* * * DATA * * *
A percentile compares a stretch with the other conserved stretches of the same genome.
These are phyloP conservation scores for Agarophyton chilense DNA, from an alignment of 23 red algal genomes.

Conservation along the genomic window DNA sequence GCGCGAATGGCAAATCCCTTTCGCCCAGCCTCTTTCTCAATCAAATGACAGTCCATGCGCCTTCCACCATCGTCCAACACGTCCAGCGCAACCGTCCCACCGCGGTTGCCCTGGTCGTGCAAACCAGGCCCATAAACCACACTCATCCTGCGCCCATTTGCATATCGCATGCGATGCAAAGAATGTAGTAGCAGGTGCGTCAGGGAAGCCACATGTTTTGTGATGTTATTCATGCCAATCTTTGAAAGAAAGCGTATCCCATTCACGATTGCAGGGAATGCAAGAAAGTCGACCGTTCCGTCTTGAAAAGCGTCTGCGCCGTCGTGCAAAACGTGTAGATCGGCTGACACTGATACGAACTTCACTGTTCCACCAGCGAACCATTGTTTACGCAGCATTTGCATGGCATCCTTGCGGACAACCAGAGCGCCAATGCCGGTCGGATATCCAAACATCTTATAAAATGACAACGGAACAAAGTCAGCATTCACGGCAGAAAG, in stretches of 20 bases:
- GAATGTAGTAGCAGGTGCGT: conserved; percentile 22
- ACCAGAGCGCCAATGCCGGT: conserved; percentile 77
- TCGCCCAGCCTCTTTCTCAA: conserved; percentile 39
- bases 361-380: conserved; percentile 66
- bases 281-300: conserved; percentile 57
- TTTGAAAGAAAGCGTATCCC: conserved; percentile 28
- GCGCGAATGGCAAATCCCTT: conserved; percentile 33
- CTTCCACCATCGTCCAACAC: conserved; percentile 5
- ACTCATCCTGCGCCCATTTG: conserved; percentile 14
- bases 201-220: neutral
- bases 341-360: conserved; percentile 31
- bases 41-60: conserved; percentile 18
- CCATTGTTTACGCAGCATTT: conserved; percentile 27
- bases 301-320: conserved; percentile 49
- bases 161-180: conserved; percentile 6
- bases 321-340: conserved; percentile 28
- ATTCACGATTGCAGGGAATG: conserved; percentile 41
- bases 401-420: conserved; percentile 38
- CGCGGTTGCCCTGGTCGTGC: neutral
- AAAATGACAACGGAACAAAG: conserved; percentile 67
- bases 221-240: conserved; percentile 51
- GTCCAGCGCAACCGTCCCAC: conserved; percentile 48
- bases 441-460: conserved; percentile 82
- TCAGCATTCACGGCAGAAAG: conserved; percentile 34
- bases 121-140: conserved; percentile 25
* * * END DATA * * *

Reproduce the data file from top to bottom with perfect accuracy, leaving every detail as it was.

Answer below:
A percentile compares a stretch with the other conserved stretches of the same genome.
These are phyloP conservation scores for Agarophyton chilense DNA, from an alignment of 23 red algal genomes.

Conservation along the genomic window DNA sequence GCGCGAATGGCAAATCCCTTTCGCCCAGCCTCTTTCTCAATCAAATGACAGTCCATGCGCCTTCCACCATCGTCCAACACGTCCAGCGCAACCGTCCCACCGCGGTTGCCCTGGTCGTGCAAACCAGGCCCATAAACCACACTCATCCTGCGCCCATTTGCATATCGCATGCGATGCAAAGAATGTAGTAGCAGGTGCGTCAGGGAAGCCACATGTTTTGTGATGTTATTCATGCCAATCTTTGAAAGAAAGCGTATCCCATTCACGATTGCAGGGAATGCAAGAAAGTCGACCGTTCCGTCTTGAAAAGCGTCTGCGCCGTCGTGCAAAACGTGTAGATCGGCTGACACTGATACGAACTTCACTGTTCCACCAGCGAACCATTGTTTACGCAGCATTTGCATGGCATCCTTGCGGACAACCAGAGCGCCAATGCCGGTCGGATATCCAAACATCTTATAAAATGACAACGGAACAAAGTCAGCATTCACGGCAGAAAG, in stretches of 20 bases:
- GAATGTAGTAGCAGGTGCGT: conserved; percentile 22
- ACCAGAGCGCCAATGCCGGT: conserved; percentile 77
- TCGCCCAGCCTCTTTCTCAA: conserved; percentile 39
- bases 361-380: conserved; percentile 66
- bases 281-300: conserved; percentile 57
- TTTGAAAGAAAGCGTATCCC: conserved; percentile 28
- GCGCGAATGGCAAATCCCTT: conserved; percentile 33
- CTTCCACCATCGTCCAACAC: conserved; percentile 5
- ACTCATCCTGCGCCCATTTG: conserved; percentile 14
- bases 201-220: neutral
- bases 341-360: conserved; percentile 31
- bases 41-60: conserved; percentile 18
- CCATTGTTTACGCAGCATTT: conserved; percentile 27
- bases 301-320: conserved; percentile 49
- bases 161-180: conserved; percentile 6
- bases 321-340: conserved; percentile 28
- ATTCACGATTGCAGGGAATG: conserved; percentile 41
- bases 401-420: conserved; percentile 38
- CGCGGTTGCCCTGGTCGTGC: neutral
- AAAATGACAACGGAACAAAG: conserved; percentile 67
- bases 221-240: conserved; percentile 51
- GTCCAGCGCAACCGTCCCAC: conserved; percentile 48
- bases 441-460: conserved; percentile 82
- TCAGCATTCACGGCAGAAAG: conserved; percentile 34
- bases 121-140: conserved; percentile 25